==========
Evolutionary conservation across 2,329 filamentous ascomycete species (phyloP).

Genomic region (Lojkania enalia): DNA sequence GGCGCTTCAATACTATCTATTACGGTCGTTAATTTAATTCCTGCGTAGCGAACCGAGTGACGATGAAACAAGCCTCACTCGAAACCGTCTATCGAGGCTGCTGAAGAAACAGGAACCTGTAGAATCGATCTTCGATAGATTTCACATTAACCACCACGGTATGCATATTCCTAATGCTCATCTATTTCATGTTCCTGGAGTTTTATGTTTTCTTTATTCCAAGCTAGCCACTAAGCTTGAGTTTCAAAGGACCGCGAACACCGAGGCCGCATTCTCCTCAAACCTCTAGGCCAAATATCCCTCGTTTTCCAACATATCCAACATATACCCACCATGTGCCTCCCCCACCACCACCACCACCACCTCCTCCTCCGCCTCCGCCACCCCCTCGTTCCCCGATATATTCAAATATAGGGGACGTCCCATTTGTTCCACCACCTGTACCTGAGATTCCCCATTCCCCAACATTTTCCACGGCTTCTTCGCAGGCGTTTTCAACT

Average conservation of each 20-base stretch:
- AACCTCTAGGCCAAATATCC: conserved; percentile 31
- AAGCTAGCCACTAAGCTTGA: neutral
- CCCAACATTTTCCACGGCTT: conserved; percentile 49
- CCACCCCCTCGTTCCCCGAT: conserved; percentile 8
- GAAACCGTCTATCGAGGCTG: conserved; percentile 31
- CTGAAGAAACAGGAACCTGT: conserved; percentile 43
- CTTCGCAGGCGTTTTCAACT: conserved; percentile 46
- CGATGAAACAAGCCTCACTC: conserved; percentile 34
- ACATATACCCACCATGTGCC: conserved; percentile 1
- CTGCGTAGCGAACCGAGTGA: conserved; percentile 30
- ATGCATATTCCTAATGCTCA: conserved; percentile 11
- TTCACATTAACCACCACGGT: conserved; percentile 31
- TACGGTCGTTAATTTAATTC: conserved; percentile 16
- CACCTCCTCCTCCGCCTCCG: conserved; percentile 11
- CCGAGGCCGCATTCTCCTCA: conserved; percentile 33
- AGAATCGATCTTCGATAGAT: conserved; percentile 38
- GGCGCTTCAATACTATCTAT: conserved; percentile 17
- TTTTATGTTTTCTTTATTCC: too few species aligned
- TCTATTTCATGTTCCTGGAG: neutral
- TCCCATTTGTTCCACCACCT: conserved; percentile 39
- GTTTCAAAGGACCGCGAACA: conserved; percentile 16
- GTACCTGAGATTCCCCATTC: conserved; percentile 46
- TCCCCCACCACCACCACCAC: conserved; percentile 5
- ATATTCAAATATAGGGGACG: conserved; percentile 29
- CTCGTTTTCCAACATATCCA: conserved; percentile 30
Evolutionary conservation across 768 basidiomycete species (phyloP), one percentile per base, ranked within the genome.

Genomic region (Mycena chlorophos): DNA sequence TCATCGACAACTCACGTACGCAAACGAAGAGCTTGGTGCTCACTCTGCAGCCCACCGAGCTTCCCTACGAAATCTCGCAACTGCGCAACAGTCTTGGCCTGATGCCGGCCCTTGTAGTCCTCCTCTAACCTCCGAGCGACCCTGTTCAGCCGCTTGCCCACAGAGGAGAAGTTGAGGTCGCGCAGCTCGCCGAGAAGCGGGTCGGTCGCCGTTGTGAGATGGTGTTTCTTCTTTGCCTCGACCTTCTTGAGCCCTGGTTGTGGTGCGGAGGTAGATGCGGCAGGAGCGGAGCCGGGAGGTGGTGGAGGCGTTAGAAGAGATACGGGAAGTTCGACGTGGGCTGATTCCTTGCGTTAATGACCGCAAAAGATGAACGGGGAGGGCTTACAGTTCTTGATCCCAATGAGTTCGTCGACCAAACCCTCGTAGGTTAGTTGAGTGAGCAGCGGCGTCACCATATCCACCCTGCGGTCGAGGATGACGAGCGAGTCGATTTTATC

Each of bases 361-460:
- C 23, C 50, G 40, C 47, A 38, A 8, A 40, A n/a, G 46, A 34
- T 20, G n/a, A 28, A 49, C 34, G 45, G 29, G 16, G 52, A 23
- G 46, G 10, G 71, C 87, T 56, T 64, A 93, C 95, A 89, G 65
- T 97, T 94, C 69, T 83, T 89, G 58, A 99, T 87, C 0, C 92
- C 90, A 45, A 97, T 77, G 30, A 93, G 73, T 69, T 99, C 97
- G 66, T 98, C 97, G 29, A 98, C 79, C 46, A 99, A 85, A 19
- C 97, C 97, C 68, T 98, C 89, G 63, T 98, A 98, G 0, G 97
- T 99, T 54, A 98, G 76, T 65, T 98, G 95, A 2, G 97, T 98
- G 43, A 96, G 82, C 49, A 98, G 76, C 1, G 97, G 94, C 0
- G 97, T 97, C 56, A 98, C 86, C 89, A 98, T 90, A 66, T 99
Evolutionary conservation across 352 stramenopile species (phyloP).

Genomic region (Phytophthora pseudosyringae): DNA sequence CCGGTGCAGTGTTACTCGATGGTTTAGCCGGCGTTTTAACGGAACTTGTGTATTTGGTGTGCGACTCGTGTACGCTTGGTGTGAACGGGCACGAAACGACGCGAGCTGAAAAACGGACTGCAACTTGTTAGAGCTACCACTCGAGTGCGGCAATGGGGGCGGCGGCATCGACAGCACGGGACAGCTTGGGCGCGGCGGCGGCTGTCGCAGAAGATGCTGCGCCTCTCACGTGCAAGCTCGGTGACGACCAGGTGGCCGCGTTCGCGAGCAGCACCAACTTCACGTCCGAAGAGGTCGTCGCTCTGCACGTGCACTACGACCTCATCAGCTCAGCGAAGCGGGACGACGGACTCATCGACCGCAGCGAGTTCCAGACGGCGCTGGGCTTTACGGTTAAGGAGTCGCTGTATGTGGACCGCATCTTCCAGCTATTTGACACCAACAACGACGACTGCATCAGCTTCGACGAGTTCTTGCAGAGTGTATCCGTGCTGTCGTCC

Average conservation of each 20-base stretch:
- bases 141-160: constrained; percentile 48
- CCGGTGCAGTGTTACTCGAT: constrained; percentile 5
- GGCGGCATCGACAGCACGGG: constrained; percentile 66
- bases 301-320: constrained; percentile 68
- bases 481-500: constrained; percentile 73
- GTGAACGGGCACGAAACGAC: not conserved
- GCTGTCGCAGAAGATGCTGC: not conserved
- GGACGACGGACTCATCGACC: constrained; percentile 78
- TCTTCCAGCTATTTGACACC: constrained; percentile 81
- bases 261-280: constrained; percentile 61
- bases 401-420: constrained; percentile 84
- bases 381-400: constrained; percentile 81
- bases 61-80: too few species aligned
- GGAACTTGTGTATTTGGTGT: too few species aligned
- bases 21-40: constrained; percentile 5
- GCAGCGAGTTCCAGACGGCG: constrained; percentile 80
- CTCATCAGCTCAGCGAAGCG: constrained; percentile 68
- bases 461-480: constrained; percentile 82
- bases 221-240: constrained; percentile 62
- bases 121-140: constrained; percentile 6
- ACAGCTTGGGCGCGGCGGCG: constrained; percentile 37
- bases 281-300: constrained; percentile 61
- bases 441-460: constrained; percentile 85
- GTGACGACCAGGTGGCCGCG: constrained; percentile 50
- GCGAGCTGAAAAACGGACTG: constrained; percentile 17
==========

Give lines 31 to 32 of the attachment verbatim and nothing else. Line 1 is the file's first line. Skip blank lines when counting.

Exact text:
Each of bases 361-460:
- C 23, C 50, G 40, C 47, A 38, A 8, A 40, A n/a, G 46, A 34